Israel barred a dovish Israeli academic from taking part in a science symposium in Berlin on Thursday that was part of Prime Minister Benjamin Netanyahu's visit to Germany, drawing renewed charges that his government has little tolerance for dissent.
An official traveling with Netanyahu said professor and human rights expert Rivka Feldhay was banned from a meeting of Israeli and German scientists because the prime minister did not want to allow the participation of an Israeli "who tarnishes the name of Israeli soldiers and pilots."
Feldhay signed a petition in 2008 that supported Israeli soldiers who refused to serve in Palestinian territories, the official said. He spoke on condition of anonymity because he was not authorized to talk to the media.
Feldhay told The Associated Press in an email that she had traveled to Berlin at the invitation of the Israeli embassy in Germany.
After her arrival, the embassy notified Feldhay that National Security Council head Yaakov Amidror "refused to confirm my participation since I am a critical of the government of Israel."
In her subsequent communications with government officials, Feldhay said she was attacked as "an enemy of the state."
"I am amazed that the Council of National Security has found nothing more important in terms of Israeli security than myself," she said. "It fits other types of regimes than democracy, a regime (where) there is no distinction between opposition to the government and enemies of the state."
Opposition figures have accused Netanyahu and his political allies of trying to stifle dissent and pluralism through a string of bills brought before parliament.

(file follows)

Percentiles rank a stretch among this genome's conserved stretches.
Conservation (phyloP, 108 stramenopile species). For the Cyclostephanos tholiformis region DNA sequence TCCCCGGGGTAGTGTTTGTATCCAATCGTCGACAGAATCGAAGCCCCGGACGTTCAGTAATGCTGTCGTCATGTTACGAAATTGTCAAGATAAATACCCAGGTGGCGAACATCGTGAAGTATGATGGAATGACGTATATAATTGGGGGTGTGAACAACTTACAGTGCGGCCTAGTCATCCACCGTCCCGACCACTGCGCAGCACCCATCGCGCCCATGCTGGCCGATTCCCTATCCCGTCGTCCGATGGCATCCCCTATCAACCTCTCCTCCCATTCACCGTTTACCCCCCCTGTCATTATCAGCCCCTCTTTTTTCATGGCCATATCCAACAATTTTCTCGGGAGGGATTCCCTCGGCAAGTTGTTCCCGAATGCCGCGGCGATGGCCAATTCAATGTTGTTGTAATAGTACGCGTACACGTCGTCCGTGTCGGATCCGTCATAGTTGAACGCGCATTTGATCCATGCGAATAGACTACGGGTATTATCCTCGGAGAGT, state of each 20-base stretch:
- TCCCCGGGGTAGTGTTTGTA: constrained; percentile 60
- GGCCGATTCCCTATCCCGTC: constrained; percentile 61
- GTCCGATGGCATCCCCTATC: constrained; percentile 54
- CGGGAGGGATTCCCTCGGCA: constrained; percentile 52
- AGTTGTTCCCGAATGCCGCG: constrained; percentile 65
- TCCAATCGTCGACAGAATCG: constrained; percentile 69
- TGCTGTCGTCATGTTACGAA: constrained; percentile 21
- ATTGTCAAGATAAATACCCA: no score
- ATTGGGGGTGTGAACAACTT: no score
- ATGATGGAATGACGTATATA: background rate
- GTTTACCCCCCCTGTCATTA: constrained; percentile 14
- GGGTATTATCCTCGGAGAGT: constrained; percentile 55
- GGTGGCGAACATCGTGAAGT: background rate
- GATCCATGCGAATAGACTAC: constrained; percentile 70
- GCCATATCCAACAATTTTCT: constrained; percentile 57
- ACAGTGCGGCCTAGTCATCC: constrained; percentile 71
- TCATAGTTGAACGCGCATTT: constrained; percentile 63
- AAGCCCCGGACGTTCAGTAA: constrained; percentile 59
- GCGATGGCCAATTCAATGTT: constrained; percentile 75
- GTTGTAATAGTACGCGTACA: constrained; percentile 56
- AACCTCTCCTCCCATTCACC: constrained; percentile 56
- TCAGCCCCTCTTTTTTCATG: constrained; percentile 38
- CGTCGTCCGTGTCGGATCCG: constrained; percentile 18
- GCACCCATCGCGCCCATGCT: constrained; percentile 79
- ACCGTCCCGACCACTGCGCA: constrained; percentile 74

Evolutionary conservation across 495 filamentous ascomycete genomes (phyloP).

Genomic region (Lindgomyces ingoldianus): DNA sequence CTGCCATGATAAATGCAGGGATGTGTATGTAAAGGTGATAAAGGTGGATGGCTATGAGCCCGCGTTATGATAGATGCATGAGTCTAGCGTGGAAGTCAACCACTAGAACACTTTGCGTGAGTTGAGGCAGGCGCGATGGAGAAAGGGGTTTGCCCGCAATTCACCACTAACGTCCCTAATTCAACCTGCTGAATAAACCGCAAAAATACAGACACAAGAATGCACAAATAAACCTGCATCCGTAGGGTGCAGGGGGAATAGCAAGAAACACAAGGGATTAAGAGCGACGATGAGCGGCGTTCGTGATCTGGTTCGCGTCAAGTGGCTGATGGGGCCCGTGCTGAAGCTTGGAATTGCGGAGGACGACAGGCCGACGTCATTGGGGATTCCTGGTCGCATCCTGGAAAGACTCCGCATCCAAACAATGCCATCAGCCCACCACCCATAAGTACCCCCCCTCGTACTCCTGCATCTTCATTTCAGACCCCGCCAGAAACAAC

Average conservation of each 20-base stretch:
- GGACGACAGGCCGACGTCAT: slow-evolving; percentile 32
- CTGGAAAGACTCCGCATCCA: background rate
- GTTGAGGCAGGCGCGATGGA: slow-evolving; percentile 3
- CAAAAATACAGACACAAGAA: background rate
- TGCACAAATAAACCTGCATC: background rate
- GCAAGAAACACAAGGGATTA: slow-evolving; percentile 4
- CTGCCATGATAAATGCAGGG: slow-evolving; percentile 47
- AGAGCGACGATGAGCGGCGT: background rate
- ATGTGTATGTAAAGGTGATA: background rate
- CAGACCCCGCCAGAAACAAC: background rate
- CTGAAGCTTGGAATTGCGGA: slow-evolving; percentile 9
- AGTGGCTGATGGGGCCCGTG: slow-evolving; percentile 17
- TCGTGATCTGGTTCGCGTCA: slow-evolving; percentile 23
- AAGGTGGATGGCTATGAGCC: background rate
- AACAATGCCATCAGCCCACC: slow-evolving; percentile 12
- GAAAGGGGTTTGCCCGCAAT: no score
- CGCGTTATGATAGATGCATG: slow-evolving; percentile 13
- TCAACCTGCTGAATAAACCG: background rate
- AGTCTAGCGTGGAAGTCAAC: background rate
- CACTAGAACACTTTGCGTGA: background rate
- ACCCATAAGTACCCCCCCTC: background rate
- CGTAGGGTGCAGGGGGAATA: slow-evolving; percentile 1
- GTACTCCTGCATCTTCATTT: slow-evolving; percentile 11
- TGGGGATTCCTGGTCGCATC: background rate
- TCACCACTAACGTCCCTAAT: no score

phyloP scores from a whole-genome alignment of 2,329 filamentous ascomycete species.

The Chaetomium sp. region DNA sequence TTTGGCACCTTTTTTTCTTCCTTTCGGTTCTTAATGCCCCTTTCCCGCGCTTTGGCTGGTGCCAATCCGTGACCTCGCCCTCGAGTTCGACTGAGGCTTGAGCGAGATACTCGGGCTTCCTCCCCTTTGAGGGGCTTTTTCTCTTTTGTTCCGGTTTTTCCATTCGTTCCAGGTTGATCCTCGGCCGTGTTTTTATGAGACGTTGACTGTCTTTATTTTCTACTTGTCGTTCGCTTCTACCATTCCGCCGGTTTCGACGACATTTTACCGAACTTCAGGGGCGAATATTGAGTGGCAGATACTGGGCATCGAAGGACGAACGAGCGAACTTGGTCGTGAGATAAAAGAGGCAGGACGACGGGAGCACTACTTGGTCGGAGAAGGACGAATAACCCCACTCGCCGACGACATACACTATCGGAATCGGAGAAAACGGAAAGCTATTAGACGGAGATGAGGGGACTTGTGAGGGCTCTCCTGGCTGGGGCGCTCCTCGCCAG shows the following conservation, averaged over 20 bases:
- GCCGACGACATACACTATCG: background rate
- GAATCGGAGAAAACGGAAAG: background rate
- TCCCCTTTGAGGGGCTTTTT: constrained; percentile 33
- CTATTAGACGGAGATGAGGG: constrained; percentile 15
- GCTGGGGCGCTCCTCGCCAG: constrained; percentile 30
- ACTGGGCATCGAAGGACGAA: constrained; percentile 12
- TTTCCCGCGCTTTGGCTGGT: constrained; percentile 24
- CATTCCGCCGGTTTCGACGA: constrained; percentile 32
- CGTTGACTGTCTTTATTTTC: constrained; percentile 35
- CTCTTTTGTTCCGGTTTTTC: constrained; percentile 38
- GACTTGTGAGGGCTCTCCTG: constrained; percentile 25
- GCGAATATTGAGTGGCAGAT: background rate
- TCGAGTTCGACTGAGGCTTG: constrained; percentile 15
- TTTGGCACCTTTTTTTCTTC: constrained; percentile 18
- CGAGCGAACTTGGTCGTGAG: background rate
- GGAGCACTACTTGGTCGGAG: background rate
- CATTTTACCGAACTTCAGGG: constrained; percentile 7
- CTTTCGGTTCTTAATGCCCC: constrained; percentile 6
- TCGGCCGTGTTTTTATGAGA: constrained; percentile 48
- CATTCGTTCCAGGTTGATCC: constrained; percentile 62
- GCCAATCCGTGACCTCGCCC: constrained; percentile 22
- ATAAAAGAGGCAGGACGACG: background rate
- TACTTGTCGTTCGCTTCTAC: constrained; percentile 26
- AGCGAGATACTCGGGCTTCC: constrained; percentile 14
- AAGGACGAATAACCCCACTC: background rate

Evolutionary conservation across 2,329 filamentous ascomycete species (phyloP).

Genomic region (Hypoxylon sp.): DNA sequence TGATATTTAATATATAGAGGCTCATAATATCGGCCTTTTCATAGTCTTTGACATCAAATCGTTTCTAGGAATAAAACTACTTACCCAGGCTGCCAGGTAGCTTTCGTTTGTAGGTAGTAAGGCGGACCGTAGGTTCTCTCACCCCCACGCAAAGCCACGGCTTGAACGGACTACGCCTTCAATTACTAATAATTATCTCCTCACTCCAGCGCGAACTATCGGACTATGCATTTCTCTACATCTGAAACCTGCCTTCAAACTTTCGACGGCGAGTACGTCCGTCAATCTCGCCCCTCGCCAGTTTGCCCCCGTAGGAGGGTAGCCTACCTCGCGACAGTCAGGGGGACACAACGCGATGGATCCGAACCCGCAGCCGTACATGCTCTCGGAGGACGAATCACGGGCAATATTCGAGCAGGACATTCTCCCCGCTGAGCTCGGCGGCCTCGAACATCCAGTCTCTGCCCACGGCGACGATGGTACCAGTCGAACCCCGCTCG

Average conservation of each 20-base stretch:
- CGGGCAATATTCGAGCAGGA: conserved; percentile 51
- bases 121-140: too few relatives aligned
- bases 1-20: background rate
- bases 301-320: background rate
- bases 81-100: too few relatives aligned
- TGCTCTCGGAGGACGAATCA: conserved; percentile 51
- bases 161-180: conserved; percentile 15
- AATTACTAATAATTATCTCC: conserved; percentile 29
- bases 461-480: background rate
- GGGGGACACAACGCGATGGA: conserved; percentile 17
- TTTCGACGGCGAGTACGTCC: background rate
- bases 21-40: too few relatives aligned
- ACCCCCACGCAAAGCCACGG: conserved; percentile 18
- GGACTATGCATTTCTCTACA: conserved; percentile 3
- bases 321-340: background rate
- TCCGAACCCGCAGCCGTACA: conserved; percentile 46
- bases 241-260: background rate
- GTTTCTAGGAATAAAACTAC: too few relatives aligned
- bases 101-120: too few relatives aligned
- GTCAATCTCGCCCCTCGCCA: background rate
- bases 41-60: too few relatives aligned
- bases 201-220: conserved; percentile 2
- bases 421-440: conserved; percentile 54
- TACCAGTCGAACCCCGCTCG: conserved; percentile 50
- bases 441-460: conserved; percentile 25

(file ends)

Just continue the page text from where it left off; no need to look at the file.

One of the measures, assailed by Israel's attorney general and put on hold, would sharply restrict funding for dovish groups.
Others, passed into law, require non-Jewish new citizens to pledge a loyalty oath to a "Jewish and democratic state." They also deny state funding to groups that mourn what Palestinians call "the catastrophe" of Israel's 1948 creation and punish Israelis who advocate boycotting Jewish settlements.
The government rejects claims that dissent is being quieted, citing Israel's raucous press and independent courts.
Critics counter that the government has tried to muzzle those institutions as well, saying proposed legislation would undermine the independence of the Supreme Court, the sole check on the Israeli legislature.
Journalists have warned of an anti-media blitz through political appointments to the country's public broadcasting system, sidelining prominent critics and an amended libel law that could put a chill on investigative reports.